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Help with variables

#1
I did a lot with 4DOS about 20 years ago, but only lately tried to use TCC, and just can't get it anymore.

For example, take a file named "test sub.txt". If I execute from the command line, echo %@filedate["test sub.txt",w,4], I get the date I want in the expected format. But not if I set f="test sub.txt" and try to echo %@filedate[%f,w,4] or %@filedate["%f",w,4]. No matter what I do I get "The system cannot find the file specified."

What am I missing?
 

Charles Dye

Super Moderator
Staff member
May 20, 2008
3,496
45
Albuquerque, NM
prospero.unm.edu
#2
I did a lot with 4DOS about 20 years ago, but only lately tried to use TCC, and just can't get it anymore.

For example, take a file named "test sub.txt". If I execute from the command line, echo %@filedate["test sub.txt",w,4], I get the date I want in the expected format. But not if I set f="%1" and try to echo %@filedate[%f,w,4] or %@filedate["%f",w,4]. No matter what I do I get "The system cannot find the file specified."
%1 is an argument to a batch file, right? And batch file arguments are split at word boundaries; so %1 will only hold a string containing spaces (like, say, TEST SUB.TXT ) if you pass it to the batch file in quotes:

Code:
mybatch.btm "test sub.txt"
But in that case it'll already have the double quotes; you don't need to add any more.

Code:
@echo off
rem  mybatch.btm
set f=%1
echo %@filedate[%f,w,4]
or, more simply:

Code:
@echo off
rem  mybatch.btm
echo %@filedate[%1,w,4]
 
#3
... But in that case it'll already have the double quotes; you don't need to add any more.

Code:
@echo off
rem  mybatch.btm
set f=%1
echo [EMAIL="%@filedate"]%@filedate[/EMAIL][%f,w,4]
 
Thanks, Charles Dye, for your clear example. But am I embarrassed. 
 
When my much longer btm file didn't work I ran various little tests. One of them looks exactly like your example. So I ran yours anyway. Naturally it worked. I ran mine again. It failed! Weird? Yeah, because mine has "%l" where yours has "%1" in a font where they look the same. Without seeing your clean example I would NEVER have found it!
 
However, I'm still confused about the quotes.
 
Say that echoing %1 gives me "word1 word2", and echoing %G gives me "word3 word4 word5". Then, ren %1 %G works, but I don't see why. 
 
I would think it should be, ren "%1" "%f'", which fails. But without the quotes, wouldn't it look to the parser like, ren word1 word2 word3 word4 word5?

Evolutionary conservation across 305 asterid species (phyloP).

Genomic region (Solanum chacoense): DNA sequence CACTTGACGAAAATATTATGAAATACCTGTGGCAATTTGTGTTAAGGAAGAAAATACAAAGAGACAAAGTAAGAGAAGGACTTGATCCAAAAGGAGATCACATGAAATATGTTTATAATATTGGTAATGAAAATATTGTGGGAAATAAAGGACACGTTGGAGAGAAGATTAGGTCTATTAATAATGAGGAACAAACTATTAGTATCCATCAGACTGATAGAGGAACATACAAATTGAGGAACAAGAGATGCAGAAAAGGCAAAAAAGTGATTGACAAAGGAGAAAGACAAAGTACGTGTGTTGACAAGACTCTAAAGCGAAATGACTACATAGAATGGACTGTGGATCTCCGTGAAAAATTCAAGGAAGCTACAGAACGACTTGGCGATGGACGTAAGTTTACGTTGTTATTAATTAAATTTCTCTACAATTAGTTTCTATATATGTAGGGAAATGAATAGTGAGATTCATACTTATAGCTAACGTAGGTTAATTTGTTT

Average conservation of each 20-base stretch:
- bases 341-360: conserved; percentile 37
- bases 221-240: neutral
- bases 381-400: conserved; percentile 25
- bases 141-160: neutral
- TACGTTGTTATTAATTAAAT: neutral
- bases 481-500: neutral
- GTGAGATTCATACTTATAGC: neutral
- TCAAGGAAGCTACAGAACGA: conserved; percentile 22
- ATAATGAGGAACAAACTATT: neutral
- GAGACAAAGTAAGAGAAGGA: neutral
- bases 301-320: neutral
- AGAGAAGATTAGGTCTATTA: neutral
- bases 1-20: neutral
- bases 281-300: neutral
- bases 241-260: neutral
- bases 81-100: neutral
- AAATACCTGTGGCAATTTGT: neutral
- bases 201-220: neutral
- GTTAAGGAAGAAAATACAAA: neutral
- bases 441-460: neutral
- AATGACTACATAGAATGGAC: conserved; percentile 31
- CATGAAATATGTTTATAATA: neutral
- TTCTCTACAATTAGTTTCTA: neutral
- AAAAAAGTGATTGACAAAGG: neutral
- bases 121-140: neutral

Unless the quotes are part of the strings in the string variables, but that can't be, can it?
 
I am definitely confused.
 

Charles Dye

Super Moderator
Staff member
May 20, 2008
3,496
45
Albuquerque, NM
prospero.unm.edu
#4
However, I'm still confused about the quotes.

Say that echoing %1 gives me "word1 word2", and echoing %G gives me "word3 word4 word5". Then, ren %1 %G works, but I don't see why.

I would think it should be, ren "%1" "%f'", which fails. But without the quotes, wouldn't it look to the parser like, ren word1 word2 word3 word4 word5?

Unless the quotes are part of the strings in the string variables, but that can't be, can it?

I am definitely confused.
Yes, the double quotes are stored in the variable. The parser won't remove them automatically. (Backquotes, on the other hand, are stripped off automatically before the command is executed....)

Here's another batch you can play with. Try passing it different sets of arguments, with and without spaces, in double quotes or backquotes, or no quotes at all.

Code:
@echo off
rem  //  argtest.btm

iff %# == 0 then
   echo No arguments!
else
   for /l %i in ( 1,1,%# ) echo %%%i is %[%i]
endiff
 
#5
Code:
@echo off
rem  //  argtest.btm
 
iff %# == 0 then
   echo No arguments!
else
   for /l %i in ( 1,1,%# ) echo %%%i is %[%i]
endiff
I really appreciate the little batch program. Very helpful in unscrambling my brains. [Somewhere in the course of emacs, Lisp, Snowbal, Perl, C++ and for the last ten years Basic (ugh!) I think they've been run through a food processor.]
Thanks,
Mike Suman
 
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